AUBURN — In late February, the courtside couple strolled through the arena that would soon bear their name. They were there to watch the Auburn basketball team practice in a nearly empty gym, away from cameras and other suits and ties.
They had recently made the largest donation in Auburn athletic history, despite neither husband nor wife having attended Auburn.
As the Tigers’ home was officially renamed Neville Arena on Friday, Bill Neville began and ended his speech with a testimonial: “I love basketball.”
It is now this name that will be attached to the building which opened its doors in 2010 and which has established itself as one of the great assets of the modern university basketball court.
“I really love the two hours of magic and mayhem we’re all creating together in this beautiful arena,” Neville said Friday outside the building.
Bill’s father and grandparents are both Auburn graduates, and he grew up dreaming of becoming the voice of the Auburn Tigers. Although he graduated from Rice University and became a successful software designer, he sits on the board of the Tigers Unlimited Foundation and is a member of the Pat Dye Society, the highest level of donor recognition. from Auburn. The size of the Nevilles’ donation is undisclosed, but members of the Pat Dye Society donated at least $3 million.
He and his wife, Connie, shared a decades-long passion for basketball. When Bill was in college, he told the school coach that he wanted to make the team because it made for an exciting tournament. The coach reviewed the request and came back to Bill with a job: keeping the logbook.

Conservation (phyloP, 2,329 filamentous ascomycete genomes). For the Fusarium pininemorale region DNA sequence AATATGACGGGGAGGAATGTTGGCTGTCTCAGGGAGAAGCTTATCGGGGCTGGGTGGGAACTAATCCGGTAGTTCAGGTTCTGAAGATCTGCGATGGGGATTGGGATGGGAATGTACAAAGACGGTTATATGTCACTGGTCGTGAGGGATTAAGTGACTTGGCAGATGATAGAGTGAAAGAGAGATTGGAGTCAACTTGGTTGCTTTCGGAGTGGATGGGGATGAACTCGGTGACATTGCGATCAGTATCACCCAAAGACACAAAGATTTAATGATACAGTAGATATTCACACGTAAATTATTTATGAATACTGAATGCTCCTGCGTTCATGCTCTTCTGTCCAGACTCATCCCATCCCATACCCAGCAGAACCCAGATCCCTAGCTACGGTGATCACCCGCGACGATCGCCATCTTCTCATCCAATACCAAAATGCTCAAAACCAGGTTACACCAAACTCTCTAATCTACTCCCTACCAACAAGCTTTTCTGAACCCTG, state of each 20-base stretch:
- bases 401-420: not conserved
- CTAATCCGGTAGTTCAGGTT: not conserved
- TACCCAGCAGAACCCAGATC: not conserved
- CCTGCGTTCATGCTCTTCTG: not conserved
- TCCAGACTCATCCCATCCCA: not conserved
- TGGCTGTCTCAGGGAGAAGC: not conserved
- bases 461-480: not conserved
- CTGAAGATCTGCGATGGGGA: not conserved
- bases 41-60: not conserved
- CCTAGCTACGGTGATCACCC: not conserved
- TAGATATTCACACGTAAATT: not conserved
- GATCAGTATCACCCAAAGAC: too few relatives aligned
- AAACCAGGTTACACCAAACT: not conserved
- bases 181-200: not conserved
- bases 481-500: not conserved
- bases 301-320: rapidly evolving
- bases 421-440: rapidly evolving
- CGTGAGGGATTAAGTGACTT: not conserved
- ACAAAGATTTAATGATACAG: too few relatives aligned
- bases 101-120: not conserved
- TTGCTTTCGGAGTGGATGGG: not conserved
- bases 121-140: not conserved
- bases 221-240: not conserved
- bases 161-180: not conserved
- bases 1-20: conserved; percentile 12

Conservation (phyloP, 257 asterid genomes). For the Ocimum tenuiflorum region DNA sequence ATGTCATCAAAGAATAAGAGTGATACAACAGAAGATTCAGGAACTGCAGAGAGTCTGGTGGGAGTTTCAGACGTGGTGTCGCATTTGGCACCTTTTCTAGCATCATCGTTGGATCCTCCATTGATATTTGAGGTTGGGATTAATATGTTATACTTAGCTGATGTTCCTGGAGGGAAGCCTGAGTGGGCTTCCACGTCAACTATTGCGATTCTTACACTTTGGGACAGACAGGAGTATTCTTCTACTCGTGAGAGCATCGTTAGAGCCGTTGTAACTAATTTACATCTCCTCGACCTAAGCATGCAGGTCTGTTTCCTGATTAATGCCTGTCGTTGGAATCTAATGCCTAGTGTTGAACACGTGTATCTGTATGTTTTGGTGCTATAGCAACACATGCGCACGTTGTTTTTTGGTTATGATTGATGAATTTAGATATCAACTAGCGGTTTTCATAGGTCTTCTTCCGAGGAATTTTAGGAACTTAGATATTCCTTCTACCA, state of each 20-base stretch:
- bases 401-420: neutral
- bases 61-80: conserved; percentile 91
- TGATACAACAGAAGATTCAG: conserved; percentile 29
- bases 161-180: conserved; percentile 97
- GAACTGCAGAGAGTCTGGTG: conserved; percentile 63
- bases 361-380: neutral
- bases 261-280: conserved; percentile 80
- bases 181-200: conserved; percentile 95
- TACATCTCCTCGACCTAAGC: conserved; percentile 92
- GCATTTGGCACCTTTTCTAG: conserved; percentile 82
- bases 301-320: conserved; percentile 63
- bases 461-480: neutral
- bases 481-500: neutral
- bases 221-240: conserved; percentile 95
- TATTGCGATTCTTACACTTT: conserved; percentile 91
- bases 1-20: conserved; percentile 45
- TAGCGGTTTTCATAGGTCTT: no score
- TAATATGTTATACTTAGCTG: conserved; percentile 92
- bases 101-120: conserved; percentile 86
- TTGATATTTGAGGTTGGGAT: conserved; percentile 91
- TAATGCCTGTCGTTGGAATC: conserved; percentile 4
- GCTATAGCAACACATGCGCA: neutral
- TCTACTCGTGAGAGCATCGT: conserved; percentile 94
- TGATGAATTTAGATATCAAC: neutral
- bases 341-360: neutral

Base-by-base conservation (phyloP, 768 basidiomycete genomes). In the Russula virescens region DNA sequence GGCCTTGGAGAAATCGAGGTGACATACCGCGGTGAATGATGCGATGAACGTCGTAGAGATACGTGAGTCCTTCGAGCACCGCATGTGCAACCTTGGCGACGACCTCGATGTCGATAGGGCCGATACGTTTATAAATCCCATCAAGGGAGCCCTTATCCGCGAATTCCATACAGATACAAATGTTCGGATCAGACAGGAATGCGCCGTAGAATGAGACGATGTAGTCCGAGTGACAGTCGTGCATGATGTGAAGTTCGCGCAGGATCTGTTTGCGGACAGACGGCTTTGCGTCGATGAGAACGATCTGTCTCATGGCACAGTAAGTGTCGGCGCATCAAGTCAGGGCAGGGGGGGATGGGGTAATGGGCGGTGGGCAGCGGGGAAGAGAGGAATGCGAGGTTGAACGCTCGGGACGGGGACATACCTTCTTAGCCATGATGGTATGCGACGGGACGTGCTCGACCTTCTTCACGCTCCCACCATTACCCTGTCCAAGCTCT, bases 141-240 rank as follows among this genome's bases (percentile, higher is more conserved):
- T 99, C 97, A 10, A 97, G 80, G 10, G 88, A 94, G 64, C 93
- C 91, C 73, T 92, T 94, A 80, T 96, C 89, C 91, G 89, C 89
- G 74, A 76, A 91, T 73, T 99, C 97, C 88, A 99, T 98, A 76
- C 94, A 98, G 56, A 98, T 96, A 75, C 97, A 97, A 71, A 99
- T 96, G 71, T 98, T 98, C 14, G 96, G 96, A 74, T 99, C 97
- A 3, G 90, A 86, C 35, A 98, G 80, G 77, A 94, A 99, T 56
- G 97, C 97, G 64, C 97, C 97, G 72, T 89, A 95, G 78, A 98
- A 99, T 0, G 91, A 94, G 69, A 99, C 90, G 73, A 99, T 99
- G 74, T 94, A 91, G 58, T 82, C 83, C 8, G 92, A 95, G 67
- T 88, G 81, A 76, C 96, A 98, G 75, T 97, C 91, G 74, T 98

This humbling experience ultimately helped Bill pursue a brief career in play-by-play radio broadcasting. As he called games for a local station in Eufala, “we only had a budget for one headset,” he joked, earning one of many laughs from a crowd of Auburn brass. Friday. Connie sat next to Bill at games, holding the logbook and writing her commentary in color on a clipboard. “I was reading them on air and getting all the credit,” he said.
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Auburn basketball coach Bruce Pearl, athletic director Allen Greene, university president Jay Gogue and administrator Bob Dumas also spoke at the event. Arena will debut in renowned form on Saturday (noon, SEC Network) when No. 5 Auburn (26-4, 14-3 SEC) hosts South Carolina (18-11, 9-8) trying to clinch a regular SEC solo. season championship. The Tigers have already clinched a share of the title for the fourth time in program history.
“I just want to apologize that it’s going to take us 24 hours to win your first championship,” Pearl said during his brief speech. “I’m sorry about that. And it might take less than that, because gymnastics has a chance tonight.” (No. 6 Auburn faced No. 3 Florida in one of the biggest meetings in program history.)
The Nevilles sit courtside and recently joined the student section, The Jungle, in a basketball game. When Neville kept that logbook that helped him fall in love with the sport, “that book was the only source of truth.” He was responsible for alerting the officials when a player made a foul. He was quiet and reserved when one of his team’s players hit five fouls. When an opponent fouls, Bill was a little more adamant.
“I noticed a lot of the kids in The Jungle maybe had notebooks as kids as well,” he said. “Because I hear a lot of the same things.”
“I learned it’s best not to jump on a referee,” Connie Neville said after the ceremony, “because it pops up all over social media. It takes a lot for me to jump. I guess I came across one of them once.
They will be back in their usual place on Saturday for the final home game of the 2021-22 season. Maybe they’ll find their way back to the jungle.